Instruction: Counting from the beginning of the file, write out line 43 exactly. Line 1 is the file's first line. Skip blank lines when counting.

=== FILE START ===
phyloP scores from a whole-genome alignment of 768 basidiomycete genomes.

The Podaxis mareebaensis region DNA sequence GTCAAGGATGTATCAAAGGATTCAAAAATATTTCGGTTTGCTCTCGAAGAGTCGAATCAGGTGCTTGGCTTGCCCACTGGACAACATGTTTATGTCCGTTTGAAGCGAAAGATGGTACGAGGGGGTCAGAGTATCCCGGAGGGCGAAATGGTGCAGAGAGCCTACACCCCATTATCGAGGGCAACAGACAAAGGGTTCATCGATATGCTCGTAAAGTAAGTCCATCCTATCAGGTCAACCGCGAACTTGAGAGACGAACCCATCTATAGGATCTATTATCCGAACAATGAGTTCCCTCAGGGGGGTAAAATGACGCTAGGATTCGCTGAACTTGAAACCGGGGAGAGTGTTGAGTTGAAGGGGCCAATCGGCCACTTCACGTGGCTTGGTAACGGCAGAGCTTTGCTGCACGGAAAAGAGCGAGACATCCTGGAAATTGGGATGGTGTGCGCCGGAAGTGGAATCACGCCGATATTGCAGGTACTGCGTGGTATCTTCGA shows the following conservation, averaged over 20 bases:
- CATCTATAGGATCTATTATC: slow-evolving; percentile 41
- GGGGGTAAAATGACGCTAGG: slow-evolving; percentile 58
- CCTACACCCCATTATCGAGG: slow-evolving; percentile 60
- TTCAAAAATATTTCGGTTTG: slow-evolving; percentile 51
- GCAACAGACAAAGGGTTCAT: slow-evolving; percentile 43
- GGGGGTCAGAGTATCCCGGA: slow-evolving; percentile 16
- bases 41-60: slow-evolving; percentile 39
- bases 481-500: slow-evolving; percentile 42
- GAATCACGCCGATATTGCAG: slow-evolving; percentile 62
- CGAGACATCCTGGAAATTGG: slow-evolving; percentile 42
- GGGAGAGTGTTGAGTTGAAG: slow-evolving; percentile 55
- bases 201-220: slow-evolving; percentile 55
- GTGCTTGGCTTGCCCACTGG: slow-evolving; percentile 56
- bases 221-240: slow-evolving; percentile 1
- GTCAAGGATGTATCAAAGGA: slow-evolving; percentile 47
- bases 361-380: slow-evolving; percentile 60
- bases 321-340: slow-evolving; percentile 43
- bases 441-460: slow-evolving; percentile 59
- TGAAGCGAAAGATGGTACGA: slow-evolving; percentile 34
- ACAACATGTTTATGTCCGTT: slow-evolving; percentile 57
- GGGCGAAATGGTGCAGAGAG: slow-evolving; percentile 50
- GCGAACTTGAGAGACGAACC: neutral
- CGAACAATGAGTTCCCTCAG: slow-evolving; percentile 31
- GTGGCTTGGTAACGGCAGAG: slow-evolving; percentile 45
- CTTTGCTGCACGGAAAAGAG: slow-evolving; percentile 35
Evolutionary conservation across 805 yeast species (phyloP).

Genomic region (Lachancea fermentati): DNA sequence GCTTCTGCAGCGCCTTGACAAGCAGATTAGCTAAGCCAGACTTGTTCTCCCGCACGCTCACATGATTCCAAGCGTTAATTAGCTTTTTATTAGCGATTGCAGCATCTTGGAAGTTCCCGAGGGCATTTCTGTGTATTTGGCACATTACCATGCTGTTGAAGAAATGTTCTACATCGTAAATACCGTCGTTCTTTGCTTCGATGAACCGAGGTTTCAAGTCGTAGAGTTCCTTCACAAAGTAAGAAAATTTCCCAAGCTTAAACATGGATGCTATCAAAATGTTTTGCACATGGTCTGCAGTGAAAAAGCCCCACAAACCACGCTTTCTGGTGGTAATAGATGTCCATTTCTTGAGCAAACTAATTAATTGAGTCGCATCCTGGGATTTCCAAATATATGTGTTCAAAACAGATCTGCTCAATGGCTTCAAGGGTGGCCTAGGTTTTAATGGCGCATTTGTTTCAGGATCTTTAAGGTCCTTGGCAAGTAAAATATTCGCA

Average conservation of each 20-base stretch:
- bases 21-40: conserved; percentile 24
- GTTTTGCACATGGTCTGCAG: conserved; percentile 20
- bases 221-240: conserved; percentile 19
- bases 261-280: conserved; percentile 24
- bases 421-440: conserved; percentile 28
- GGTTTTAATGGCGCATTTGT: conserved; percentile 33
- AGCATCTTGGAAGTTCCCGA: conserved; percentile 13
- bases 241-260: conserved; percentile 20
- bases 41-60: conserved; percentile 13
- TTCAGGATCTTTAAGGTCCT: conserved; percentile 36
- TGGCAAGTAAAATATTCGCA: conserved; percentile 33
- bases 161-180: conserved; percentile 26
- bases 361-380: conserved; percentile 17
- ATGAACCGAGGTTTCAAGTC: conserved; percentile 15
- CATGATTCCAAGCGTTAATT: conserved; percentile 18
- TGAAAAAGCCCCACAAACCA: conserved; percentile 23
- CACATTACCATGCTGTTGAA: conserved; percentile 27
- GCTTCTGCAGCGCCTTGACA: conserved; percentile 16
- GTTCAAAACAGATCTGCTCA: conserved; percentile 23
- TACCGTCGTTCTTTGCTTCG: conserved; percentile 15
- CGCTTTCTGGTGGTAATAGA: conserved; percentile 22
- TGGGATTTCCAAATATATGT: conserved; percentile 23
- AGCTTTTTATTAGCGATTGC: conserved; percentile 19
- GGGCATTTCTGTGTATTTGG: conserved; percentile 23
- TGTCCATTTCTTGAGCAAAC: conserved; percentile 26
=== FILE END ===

- bases 361-380: conserved; percentile 17